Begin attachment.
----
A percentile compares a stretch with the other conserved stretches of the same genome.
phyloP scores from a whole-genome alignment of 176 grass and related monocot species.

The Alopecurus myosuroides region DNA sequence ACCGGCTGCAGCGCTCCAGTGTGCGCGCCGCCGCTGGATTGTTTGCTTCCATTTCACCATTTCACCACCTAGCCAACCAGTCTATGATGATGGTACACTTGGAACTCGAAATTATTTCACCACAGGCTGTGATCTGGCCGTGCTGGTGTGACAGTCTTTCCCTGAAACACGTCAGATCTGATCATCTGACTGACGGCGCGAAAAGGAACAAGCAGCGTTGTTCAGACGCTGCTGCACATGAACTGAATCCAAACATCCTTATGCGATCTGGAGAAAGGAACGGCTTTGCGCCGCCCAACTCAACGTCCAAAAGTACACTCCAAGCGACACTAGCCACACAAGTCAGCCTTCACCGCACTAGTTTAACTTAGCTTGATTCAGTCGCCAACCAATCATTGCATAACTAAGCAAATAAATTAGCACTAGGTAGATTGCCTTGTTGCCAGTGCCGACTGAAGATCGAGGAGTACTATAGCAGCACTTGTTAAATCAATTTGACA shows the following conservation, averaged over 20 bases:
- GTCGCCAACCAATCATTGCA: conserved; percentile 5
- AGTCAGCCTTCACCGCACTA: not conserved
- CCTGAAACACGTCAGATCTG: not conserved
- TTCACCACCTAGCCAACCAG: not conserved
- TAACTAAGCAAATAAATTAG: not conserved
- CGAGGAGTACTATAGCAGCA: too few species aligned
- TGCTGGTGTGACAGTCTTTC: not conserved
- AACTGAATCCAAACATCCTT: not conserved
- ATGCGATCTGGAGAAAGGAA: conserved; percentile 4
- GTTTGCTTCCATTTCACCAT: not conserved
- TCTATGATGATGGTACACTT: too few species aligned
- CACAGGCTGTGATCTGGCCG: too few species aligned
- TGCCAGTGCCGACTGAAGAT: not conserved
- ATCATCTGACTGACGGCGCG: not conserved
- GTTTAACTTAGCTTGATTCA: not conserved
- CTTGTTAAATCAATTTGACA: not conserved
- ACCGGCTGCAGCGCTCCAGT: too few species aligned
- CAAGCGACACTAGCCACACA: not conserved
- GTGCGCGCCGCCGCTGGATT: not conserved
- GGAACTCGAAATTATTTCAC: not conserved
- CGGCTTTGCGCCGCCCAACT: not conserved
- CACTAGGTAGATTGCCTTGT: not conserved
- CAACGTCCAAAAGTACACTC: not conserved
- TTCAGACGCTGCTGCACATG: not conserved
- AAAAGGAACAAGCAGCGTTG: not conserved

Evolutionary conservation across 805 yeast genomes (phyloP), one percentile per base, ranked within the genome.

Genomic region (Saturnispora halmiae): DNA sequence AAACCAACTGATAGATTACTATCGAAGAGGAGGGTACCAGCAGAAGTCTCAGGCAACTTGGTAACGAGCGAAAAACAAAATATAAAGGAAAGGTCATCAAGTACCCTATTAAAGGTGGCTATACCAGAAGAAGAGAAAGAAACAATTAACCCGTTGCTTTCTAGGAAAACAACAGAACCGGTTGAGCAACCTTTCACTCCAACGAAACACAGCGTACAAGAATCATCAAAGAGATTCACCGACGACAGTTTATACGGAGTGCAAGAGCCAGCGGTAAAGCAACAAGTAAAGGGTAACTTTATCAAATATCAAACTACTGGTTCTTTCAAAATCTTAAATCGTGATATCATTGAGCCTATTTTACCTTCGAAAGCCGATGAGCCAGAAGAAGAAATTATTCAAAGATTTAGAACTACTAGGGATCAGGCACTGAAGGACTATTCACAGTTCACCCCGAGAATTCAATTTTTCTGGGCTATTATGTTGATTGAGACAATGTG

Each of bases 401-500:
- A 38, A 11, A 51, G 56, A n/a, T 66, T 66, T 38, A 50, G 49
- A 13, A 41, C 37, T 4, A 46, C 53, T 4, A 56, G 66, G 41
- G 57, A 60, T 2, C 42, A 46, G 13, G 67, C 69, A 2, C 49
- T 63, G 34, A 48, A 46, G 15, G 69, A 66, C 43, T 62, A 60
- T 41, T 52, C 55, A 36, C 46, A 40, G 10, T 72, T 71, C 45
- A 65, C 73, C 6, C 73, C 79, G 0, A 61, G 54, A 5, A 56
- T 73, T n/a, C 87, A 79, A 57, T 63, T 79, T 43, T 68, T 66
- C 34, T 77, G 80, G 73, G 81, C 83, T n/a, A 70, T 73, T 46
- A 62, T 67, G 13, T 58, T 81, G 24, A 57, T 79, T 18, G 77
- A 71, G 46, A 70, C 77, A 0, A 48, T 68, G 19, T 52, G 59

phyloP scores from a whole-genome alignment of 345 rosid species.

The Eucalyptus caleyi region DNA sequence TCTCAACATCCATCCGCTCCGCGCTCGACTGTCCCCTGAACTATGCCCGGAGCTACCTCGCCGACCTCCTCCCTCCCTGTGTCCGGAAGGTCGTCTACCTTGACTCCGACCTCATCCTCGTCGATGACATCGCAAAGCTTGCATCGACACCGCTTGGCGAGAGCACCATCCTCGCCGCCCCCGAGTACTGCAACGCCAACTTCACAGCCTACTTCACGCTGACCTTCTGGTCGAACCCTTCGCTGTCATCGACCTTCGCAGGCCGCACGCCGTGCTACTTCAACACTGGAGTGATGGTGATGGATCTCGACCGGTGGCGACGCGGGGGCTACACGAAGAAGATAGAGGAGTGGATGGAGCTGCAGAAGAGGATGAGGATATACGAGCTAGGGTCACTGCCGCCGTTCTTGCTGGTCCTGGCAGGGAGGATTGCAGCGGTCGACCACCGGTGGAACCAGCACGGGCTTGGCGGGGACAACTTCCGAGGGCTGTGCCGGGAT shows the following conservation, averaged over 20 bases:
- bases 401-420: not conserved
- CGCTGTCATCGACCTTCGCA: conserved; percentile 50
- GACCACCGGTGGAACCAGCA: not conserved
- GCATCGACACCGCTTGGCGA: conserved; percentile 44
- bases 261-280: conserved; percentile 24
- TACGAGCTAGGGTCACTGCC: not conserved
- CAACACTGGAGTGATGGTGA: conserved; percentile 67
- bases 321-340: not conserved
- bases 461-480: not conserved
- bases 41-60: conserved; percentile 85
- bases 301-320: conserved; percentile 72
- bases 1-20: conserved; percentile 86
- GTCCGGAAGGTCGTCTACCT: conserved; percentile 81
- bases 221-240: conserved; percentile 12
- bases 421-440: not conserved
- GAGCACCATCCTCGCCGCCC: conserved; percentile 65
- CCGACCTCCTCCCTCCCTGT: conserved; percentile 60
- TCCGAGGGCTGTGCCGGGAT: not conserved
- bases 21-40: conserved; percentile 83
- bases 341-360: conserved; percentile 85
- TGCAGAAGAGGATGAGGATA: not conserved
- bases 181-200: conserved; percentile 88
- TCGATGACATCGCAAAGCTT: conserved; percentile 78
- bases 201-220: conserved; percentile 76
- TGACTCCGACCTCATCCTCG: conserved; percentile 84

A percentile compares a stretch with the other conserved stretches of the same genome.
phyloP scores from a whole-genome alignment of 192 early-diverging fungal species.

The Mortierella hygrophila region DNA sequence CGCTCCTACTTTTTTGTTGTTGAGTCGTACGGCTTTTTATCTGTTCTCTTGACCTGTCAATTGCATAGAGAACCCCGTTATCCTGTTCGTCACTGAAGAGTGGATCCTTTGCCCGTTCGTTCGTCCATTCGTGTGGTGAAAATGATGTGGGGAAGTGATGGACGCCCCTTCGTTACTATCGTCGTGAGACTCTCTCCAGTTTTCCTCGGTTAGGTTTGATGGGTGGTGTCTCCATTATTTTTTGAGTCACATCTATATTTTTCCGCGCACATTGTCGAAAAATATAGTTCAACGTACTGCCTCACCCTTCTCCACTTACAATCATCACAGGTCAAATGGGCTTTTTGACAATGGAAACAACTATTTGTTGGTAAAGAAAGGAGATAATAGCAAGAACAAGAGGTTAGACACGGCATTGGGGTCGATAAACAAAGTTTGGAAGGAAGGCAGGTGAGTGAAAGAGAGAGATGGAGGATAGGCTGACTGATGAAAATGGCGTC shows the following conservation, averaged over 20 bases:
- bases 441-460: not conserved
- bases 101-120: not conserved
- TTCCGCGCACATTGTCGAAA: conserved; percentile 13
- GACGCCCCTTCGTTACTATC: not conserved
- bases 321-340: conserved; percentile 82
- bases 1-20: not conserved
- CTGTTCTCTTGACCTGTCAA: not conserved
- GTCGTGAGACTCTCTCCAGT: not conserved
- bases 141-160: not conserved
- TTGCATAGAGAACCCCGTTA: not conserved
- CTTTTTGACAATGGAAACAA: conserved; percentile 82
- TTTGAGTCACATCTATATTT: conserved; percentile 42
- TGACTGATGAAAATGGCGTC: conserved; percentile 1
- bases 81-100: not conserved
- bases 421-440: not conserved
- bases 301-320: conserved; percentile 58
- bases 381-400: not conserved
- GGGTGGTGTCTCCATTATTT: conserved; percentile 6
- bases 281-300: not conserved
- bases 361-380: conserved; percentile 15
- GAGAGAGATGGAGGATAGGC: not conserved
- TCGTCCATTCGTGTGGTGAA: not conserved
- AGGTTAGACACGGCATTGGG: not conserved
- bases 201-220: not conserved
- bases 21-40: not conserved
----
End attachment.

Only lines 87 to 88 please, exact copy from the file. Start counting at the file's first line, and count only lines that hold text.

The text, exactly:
- bases 301-320: conserved; percentile 58
- bases 381-400: not conserved